At first, John didn’t want to sue because “you sue over a product because it’s faulty,” John said. “If that product is a person, it feels like a terrible thing to do.” But his desire to spread the word about Donor #9623’s condition won out, and on November 30, the Normans sued Xytex with attorney Hersh, who also filed suit that same day on behalf of a Texas family with two children from Donor #9623. What makes these suits different: While the children in the previous suits had largely not shown any symptoms of mental illness, John and the children from Texas have. As of January 8, Xytex had filed motions to dismiss both complaints. (Note: On February 22, Judge Thrash dismissed the Texas complaint, labeling it another wrongful birth case. From his decision: “The legislature, and not this Court, is the proper forum for addressing the allegedly negligent or reckless failure of sperm banks to screen sperm donors.”)
“Who can you blame in this thing? Chris made a poor decision, or the disease made him make a poor decision . . . He’s not just a culprit. He’s a victim too.” —Clayton Aggeles
John hasn’t been diagnosed with schizophrenia, but a specialist monitors him. He tries not to think about the disease, focusing instead on video games, debate class, his friends. He loves Jim Carrey’s The Truman Show and wants to become a comedy writer. Sometimes, though, the worry creeps in. John has thought about calling his donor father—not for sentimental reasons, he’s quick to say—but just to get a better sense of what to watch out for.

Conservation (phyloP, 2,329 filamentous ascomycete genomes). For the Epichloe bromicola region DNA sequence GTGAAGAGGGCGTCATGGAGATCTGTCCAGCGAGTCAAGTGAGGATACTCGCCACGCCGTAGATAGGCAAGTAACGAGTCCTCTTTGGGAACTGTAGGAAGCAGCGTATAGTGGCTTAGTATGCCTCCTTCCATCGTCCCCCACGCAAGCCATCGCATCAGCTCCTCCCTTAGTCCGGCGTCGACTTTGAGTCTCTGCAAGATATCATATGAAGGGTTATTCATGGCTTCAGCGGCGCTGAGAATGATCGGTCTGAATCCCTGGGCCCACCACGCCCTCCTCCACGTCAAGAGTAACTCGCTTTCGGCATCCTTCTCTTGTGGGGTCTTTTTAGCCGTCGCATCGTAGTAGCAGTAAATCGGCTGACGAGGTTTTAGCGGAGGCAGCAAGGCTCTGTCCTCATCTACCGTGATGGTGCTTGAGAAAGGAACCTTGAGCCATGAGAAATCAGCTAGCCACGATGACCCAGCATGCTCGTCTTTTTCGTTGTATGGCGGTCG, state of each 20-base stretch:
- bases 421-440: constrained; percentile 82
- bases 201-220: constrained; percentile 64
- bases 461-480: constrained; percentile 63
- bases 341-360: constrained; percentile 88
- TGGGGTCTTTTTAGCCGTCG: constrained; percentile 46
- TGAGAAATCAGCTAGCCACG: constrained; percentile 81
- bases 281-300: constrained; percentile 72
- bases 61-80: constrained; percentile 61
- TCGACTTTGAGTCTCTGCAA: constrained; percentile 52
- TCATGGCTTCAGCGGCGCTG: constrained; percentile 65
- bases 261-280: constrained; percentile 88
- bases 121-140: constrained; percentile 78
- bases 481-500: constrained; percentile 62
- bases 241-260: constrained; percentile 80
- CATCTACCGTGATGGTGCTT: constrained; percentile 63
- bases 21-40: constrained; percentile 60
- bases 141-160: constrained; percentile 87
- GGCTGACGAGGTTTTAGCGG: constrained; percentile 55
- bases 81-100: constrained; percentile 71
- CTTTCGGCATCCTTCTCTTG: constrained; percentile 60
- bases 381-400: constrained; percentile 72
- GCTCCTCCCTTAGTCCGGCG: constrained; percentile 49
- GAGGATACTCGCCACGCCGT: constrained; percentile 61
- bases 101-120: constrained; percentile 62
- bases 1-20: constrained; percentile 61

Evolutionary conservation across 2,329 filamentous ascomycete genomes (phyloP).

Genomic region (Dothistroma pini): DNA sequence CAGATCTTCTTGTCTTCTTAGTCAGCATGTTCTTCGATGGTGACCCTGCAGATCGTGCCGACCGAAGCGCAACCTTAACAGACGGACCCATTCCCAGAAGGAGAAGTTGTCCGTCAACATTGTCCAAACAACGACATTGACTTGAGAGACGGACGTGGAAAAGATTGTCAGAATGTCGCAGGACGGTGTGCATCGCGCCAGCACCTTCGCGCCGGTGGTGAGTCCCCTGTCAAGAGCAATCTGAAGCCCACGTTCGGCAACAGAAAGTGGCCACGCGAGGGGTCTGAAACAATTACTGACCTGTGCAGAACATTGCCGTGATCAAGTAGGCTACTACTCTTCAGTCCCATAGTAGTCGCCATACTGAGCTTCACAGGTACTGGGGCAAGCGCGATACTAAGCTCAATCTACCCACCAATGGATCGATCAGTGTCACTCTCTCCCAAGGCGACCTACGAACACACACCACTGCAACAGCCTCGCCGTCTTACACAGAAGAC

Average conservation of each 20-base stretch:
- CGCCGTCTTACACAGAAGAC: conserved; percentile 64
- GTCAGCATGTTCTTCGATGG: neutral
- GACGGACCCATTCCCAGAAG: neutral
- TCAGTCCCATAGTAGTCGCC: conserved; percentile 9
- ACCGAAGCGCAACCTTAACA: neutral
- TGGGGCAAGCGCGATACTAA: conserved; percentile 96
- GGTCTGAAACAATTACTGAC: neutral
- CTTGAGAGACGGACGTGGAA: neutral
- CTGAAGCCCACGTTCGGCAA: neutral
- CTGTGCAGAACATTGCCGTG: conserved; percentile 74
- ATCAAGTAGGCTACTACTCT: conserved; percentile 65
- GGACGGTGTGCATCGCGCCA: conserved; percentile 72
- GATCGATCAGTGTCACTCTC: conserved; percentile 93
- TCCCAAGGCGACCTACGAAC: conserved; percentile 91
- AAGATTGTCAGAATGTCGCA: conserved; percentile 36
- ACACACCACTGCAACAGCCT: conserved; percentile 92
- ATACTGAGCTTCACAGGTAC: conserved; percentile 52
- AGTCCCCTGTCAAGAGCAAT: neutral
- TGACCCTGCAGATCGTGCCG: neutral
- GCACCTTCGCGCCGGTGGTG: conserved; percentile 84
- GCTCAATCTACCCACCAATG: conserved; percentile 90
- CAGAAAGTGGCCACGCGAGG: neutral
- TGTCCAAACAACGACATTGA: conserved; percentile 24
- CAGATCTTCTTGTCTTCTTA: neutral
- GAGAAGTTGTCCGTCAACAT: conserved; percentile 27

Aggeles was 20 when he suffered his first psychotic break, court records say. The subsequent array of medicines left him exhausted and confused. He believed he could outsmart his illness and help the world.
Aggeles recently visited three of his half-brothers from his father’s side at their shared apartment in Charleston, South Carolina. He showed up and rearranged all of the furniture. They were afraid to leave him alone, Clayton Aggeles, his other half-brother, told me.
“He’s our brother, and we love him as much as we love each other,” said Clayton, a 24-year-old aspiring actor in Los Angeles who wasn’t there for the visit but heard about it from his brothers. “But there’s only so much that we can do for him with the disease.”
The last time Clayton spoke to his older brother, he said, Chris told him, “The world pretends it has it all figured out. People like to pretend they’ve figured it all out. But nobody has it all figured out.”
Clayton recognizes that his brother made a big mistake in donating his sperm not once but many, many times over 14 years.
“Who can you blame in this thing? Chris made a poor decision, or the disease made him make a poor decision. I just know that a lot of his decisions aren’t really his own,” Clayton said. “He’s not just a culprit. He’s a victim too.”
In the Normans’ living room, I told John, Kevin, and their parents more of what Clayton had told me about Chris—that the medications make him feel foggy and gain weight; that he has been prone to violent outbursts, once breaking a plate in half, another time slapping his father across the face; that his busy mind is sometimes an asset, allowing him to make sense of complicated drum cadences; that he can spend hours talking about everything from cancer to the cosmos; that he sometimes feels things so deeply he can hardly bear it.
A look of recognition passed between John and his mothers. “I’m at a loss,” Wendy said. “I’m not really good with anger, but I feel like Xytex is really hurting people.”
For a moment, John was quiet. Then, he said: “I don’t blame him. I understand.”
*The actual first names of the children in this story are being withheld to protect their identities.
Do you have a story to share about the sperm bank business, Xytex, or Donor #9623? Please contact the author at firstname.lastname@example.org
This article appears in our March 2018 issue.